Arteriolar dysfunction is restored in ishaemic muscles by chronic electrical stimulation
Research output: Contribution to journal › Article
Colleges, School and Institutes
Chronic intermittent electrical stimulation (15 min on, 85 min off, seven times per day) eliminated endothelial dysfunction of pre-capillary arterioles in ischaemic rat ankle flexor muscles. Responses to acetylcholine were restored from constriction to dilation, and the reduced dilation to bradykinin was corrected by 1 week of stimulation. Administration of the NOS inhibitor N-omega-nitro-Larginine for 1 week impaired arteriolar reactivity in a similar way to ischaemia, and dilator function was likewise restored by chronic stimulation. This suggests that nitric oxide production in the microcirculation is depressed by chronic ischaemia and that chronic electrical stimulation can specifically reverse this deficit. Stimulation applied to ischaemic muscles for 2 weeks also increased the numbers of microvessels immunostained for alpha-smooth muscle actin and the numbers of eNOS-positive microvessels and capillaries. These findings help to elucidate the mechanism of the beneficial effect of exercise in the treatment of peripheral vascular diseases by showing that muscle activity can improve both function and structural capacity of the microvasculature. Copyright (C) 2004 S. Karger AG, Basel.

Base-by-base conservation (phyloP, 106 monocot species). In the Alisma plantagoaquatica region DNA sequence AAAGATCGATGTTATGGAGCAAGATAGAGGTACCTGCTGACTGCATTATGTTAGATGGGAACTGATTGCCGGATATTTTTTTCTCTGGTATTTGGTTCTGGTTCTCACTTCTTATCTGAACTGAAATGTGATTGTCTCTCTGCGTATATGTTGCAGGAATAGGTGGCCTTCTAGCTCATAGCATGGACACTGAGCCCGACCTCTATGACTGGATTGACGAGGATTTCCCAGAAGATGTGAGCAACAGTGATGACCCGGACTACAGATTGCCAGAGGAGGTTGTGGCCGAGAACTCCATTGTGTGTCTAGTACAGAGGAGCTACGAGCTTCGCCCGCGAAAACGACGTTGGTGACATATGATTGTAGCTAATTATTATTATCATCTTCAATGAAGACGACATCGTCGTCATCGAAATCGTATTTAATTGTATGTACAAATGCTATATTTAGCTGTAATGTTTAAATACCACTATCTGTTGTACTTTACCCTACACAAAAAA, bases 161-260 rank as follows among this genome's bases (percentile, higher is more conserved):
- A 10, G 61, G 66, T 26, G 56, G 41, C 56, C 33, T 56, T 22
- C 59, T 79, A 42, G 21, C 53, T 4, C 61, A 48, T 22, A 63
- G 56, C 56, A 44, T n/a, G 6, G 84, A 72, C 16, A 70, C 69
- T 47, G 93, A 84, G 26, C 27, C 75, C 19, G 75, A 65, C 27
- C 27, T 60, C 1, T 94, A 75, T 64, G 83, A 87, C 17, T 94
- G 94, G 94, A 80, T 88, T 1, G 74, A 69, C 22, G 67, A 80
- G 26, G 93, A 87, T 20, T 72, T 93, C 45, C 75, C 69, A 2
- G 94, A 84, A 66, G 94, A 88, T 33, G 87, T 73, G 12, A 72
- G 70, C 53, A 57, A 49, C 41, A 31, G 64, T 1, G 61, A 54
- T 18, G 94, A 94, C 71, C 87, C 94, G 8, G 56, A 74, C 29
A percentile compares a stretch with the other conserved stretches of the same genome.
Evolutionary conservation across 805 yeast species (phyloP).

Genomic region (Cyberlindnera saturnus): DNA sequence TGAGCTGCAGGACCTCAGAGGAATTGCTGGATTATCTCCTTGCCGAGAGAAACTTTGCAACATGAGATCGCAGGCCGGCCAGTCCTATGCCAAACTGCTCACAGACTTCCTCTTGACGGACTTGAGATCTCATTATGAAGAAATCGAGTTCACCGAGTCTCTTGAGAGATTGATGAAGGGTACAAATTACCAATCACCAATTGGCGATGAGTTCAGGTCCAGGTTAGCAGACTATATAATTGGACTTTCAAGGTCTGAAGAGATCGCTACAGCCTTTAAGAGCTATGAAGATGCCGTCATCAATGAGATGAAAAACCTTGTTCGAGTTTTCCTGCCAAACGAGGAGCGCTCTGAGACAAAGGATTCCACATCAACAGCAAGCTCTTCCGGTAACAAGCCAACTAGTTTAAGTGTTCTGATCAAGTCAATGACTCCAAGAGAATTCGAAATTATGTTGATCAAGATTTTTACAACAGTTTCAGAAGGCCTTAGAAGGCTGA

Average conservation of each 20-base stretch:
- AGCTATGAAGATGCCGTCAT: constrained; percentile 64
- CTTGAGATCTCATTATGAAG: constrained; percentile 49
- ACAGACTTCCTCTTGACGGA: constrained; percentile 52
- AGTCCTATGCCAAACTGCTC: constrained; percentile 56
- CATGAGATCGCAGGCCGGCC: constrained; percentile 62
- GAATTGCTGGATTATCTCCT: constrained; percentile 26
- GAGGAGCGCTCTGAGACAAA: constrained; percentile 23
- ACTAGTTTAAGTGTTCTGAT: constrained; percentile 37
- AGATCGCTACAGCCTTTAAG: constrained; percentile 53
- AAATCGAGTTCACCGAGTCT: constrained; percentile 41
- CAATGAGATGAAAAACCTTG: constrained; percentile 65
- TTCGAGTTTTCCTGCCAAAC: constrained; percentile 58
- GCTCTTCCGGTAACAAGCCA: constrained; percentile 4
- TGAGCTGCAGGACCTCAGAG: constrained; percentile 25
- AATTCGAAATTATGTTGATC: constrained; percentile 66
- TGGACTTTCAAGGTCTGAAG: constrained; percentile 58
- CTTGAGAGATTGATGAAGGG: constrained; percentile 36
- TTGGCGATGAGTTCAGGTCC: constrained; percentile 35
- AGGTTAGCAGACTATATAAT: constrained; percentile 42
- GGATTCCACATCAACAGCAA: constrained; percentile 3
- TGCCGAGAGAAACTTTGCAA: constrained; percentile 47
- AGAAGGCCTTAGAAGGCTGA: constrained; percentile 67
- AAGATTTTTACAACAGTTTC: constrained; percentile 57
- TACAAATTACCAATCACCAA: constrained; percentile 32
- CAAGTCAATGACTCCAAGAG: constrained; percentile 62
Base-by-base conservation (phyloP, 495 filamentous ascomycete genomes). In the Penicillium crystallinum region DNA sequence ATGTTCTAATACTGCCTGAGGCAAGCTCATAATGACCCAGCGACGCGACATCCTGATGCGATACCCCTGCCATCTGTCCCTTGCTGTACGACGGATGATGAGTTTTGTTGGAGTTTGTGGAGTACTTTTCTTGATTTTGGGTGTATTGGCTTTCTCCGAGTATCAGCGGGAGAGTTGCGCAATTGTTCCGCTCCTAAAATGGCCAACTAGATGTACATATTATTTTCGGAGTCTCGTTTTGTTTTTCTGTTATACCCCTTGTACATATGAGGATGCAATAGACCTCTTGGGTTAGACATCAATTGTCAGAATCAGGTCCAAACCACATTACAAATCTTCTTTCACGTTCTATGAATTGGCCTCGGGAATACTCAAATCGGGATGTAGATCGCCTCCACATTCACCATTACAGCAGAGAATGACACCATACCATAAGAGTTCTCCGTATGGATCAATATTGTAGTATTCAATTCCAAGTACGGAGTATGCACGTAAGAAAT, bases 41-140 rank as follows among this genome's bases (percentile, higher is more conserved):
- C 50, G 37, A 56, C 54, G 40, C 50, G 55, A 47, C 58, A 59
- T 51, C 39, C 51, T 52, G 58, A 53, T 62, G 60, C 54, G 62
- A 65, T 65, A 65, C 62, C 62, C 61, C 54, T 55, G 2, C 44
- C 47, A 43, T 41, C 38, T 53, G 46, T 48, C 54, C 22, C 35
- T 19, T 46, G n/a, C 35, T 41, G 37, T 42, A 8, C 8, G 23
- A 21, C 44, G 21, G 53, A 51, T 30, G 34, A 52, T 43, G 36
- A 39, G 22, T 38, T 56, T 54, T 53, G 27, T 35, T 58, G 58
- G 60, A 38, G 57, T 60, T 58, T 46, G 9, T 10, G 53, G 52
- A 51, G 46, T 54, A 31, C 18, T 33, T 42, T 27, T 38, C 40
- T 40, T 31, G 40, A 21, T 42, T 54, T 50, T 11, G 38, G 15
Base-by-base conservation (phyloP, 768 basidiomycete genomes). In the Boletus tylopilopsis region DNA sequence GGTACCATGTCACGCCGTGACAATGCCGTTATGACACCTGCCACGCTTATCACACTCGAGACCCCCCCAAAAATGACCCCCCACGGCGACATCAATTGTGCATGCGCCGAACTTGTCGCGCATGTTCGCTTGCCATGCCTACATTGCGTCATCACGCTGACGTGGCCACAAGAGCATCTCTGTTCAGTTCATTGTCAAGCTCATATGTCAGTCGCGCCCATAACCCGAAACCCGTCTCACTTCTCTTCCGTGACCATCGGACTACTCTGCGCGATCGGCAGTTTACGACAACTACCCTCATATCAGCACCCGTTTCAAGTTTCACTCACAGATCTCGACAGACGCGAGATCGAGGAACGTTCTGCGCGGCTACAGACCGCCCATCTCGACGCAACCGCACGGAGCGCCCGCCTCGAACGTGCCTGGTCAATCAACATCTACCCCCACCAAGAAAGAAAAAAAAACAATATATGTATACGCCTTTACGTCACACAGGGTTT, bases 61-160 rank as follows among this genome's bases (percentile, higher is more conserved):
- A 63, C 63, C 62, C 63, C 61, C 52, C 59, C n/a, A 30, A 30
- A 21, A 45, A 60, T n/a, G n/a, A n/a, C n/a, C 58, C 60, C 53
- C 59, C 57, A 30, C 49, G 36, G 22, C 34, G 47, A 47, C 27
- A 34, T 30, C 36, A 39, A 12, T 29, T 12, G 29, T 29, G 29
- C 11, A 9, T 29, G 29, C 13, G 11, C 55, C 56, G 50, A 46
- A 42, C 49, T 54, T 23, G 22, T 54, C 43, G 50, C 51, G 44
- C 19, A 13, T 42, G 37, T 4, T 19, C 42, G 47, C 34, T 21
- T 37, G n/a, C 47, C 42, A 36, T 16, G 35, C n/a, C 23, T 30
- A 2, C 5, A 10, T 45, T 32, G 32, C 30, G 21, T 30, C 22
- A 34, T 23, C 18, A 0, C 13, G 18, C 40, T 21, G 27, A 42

|Number of pages||11|
|Journal||Journal of Vascular Research|
|Publication status||Published - 1 Jan 2004|
- arterial ligation, capillaries, nitric oxide synthase inhibition, arterioles, skeletal muscle